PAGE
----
A spotlight lands on the stratospheric hair, houndstooth jacket, and patent leather boots.
For a few brief seconds, James does “Mashed Potatoes” and then hits the trademark skate/glide/baddest ass move in the world (you know what I mean), spins around, and grabs the microphone.
I’ll never, never, ever forget sitting all alone, in that dark theater, and thinking how totally cool/weird/scary he was.
I mean, this was 1964.
Sure, I’d seen The Beatles on Ed Sullivan, but this was a long way from “I Want to Hold Your Fuckin’ Hand.”
Know what I mean?
I don’t know any of the songs, but who cares, the music is the least of it. Look at that guy, what is the deal??
Those insanely wild dance moves, the patent leather boots, and now he’s screaming and falling on the floor,
8:04 – He’s on the knees again, pleading “Please, Please, Baby,” while somebody puts a cape around him and tries to get him off the stage. He’s lost it, gone over the edge, and this-is-the-coolest-thing-I-have-ever-seen!
9:06 – The close-up shot of him on his knees will reappear in later years on posters and in photo essays, as the essence of “soul.”
Again with the capes, a six-foot close-up of his hand held up to that contorted face, sweat pouring off the mile-high hair, now again, he’s talking to himself (or someone). Welcome to The Outer Limits. Eighteen minutes, three capes, and four splits later, it’s all over. Was it really all that?
Elvis used to rent out movie theaters and play it over and over, Prince kept it on a loop in his office, and every single friend I’ve ever played it for has been rendered speechless. On fifty-eight-year-old, bended artificial knee, I beg you, please, (please, please), take twenty minutes out of your life and watch it.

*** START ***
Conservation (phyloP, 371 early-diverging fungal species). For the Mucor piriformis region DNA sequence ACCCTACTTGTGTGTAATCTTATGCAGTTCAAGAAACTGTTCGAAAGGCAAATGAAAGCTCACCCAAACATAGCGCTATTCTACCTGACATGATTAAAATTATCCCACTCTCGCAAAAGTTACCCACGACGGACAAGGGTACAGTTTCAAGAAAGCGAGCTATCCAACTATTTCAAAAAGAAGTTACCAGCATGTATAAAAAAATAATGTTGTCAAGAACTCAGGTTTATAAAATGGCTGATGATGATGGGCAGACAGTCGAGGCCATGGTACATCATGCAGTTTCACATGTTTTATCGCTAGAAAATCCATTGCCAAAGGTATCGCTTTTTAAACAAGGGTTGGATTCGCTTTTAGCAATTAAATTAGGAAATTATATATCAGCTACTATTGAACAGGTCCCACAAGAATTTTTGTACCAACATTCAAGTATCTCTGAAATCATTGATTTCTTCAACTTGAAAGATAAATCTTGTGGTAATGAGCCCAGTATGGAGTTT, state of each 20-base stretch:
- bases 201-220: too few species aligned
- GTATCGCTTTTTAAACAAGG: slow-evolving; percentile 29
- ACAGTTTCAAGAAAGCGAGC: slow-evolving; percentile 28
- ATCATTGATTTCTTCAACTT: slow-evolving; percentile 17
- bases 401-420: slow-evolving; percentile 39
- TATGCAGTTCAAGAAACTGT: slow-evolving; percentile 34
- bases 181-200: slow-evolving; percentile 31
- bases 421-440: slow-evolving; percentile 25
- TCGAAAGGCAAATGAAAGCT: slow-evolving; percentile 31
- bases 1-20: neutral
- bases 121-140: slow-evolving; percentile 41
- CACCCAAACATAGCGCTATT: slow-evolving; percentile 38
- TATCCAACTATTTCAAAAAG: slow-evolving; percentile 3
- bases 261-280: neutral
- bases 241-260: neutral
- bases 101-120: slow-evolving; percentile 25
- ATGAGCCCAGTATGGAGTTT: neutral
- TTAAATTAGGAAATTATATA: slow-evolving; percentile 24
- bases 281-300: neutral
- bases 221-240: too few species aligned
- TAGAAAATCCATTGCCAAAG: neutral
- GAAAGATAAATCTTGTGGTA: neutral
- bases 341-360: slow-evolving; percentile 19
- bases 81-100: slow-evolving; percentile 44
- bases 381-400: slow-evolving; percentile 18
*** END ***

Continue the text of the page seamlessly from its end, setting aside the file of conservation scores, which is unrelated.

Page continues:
Now that you’ve recovered, keep in mind, the Rolling Stones had to follow that. As I’ve told you before, Keith Richards described it as the biggest mistake of their career. Actually, their segment is worth watching, to see Brian Jones and his Vox teardrop-shaped guitar.
Historians and writers have critiqued The T.A.M.I Show for a number of reasons. The long, sordid history of why it was kept from the public for so many years, the innovative camera techniques, and how it paved the way for everything from Woodstock to MTV videos. James Brown would point to that performance as the turning point in his career and, in 2006, the T.A.M.I. Show was deemed “culturally, historically, or aesthetically significant” by the United States Library of Congress and selected for preservation in the National Film Registry.
“Where Have You Been, Billy Boy?”
On a fall day in Cocoa Beach, a thousand miles and nearly five long decades later, I close my eyes and still remember riding home on the bus, smiling, and trying to process what I’d just seen. At first, it seemed much like Veirs Mill Village itself, something strange and forbidden. But there was something more, something about, not just James Brown, but all of it. That day I fell in love in with Chuck Berry, The Stones, The Miracles, the clothes, the dancers, every bit of it.
Up until then, I had aspirations of becoming either a zoologist or a park ranger, but after The T.A.M.I. Show, my plans changed.
Rev. Billy C. Wirtz is a weekly columnist at BluesWax. Each week he finds artists, albums, and music that you should know about. He also plays piano. His radio show, Rev. Billy’s Rhythm Revival, is available in podcast. To hear the latest, go to Rev. Billy C. Wirtz’ page on Facebook and look for the link.